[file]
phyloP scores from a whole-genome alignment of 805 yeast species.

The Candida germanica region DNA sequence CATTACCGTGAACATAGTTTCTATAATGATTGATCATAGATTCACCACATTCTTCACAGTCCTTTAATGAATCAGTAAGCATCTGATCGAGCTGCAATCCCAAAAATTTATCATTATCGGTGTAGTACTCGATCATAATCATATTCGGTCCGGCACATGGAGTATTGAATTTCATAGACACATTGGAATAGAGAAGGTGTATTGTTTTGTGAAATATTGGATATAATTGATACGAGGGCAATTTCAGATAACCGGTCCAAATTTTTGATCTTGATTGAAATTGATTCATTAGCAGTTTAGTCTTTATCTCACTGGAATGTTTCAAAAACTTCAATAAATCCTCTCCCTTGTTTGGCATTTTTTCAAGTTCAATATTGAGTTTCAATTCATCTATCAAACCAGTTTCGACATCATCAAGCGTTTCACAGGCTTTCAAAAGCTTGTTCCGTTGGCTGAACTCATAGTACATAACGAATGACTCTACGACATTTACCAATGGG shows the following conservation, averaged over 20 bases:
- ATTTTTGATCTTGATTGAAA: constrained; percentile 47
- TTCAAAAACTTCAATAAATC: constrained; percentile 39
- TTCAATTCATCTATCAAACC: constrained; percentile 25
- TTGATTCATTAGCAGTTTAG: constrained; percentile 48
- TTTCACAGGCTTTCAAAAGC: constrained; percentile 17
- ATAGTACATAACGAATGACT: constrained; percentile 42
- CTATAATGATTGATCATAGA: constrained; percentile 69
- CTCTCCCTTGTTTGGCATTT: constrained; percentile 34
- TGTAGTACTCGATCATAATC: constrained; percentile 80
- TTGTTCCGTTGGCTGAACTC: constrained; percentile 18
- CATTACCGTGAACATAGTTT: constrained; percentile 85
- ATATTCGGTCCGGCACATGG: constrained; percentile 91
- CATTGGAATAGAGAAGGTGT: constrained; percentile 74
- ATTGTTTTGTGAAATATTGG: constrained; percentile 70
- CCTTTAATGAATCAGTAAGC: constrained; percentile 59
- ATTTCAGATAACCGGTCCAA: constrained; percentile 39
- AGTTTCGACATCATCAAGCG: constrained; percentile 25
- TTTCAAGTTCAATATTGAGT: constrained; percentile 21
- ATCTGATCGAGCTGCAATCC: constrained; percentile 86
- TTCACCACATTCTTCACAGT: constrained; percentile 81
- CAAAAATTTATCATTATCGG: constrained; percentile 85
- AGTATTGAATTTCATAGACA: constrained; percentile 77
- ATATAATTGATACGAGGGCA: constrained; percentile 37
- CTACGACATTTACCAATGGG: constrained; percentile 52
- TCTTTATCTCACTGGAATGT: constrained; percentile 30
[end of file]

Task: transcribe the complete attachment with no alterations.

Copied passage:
phyloP scores from a whole-genome alignment of 805 yeast species.

The Candida germanica region DNA sequence CATTACCGTGAACATAGTTTCTATAATGATTGATCATAGATTCACCACATTCTTCACAGTCCTTTAATGAATCAGTAAGCATCTGATCGAGCTGCAATCCCAAAAATTTATCATTATCGGTGTAGTACTCGATCATAATCATATTCGGTCCGGCACATGGAGTATTGAATTTCATAGACACATTGGAATAGAGAAGGTGTATTGTTTTGTGAAATATTGGATATAATTGATACGAGGGCAATTTCAGATAACCGGTCCAAATTTTTGATCTTGATTGAAATTGATTCATTAGCAGTTTAGTCTTTATCTCACTGGAATGTTTCAAAAACTTCAATAAATCCTCTCCCTTGTTTGGCATTTTTTCAAGTTCAATATTGAGTTTCAATTCATCTATCAAACCAGTTTCGACATCATCAAGCGTTTCACAGGCTTTCAAAAGCTTGTTCCGTTGGCTGAACTCATAGTACATAACGAATGACTCTACGACATTTACCAATGGG shows the following conservation, averaged over 20 bases:
- ATTTTTGATCTTGATTGAAA: constrained; percentile 47
- TTCAAAAACTTCAATAAATC: constrained; percentile 39
- TTCAATTCATCTATCAAACC: constrained; percentile 25
- TTGATTCATTAGCAGTTTAG: constrained; percentile 48
- TTTCACAGGCTTTCAAAAGC: constrained; percentile 17
- ATAGTACATAACGAATGACT: constrained; percentile 42
- CTATAATGATTGATCATAGA: constrained; percentile 69
- CTCTCCCTTGTTTGGCATTT: constrained; percentile 34
- TGTAGTACTCGATCATAATC: constrained; percentile 80
- TTGTTCCGTTGGCTGAACTC: constrained; percentile 18
- CATTACCGTGAACATAGTTT: constrained; percentile 85
- ATATTCGGTCCGGCACATGG: constrained; percentile 91
- CATTGGAATAGAGAAGGTGT: constrained; percentile 74
- ATTGTTTTGTGAAATATTGG: constrained; percentile 70
- CCTTTAATGAATCAGTAAGC: constrained; percentile 59
- ATTTCAGATAACCGGTCCAA: constrained; percentile 39
- AGTTTCGACATCATCAAGCG: constrained; percentile 25
- TTTCAAGTTCAATATTGAGT: constrained; percentile 21
- ATCTGATCGAGCTGCAATCC: constrained; percentile 86
- TTCACCACATTCTTCACAGT: constrained; percentile 81
- CAAAAATTTATCATTATCGG: constrained; percentile 85
- AGTATTGAATTTCATAGACA: constrained; percentile 77
- ATATAATTGATACGAGGGCA: constrained; percentile 37
- CTACGACATTTACCAATGGG: constrained; percentile 52
- TCTTTATCTCACTGGAATGT: constrained; percentile 30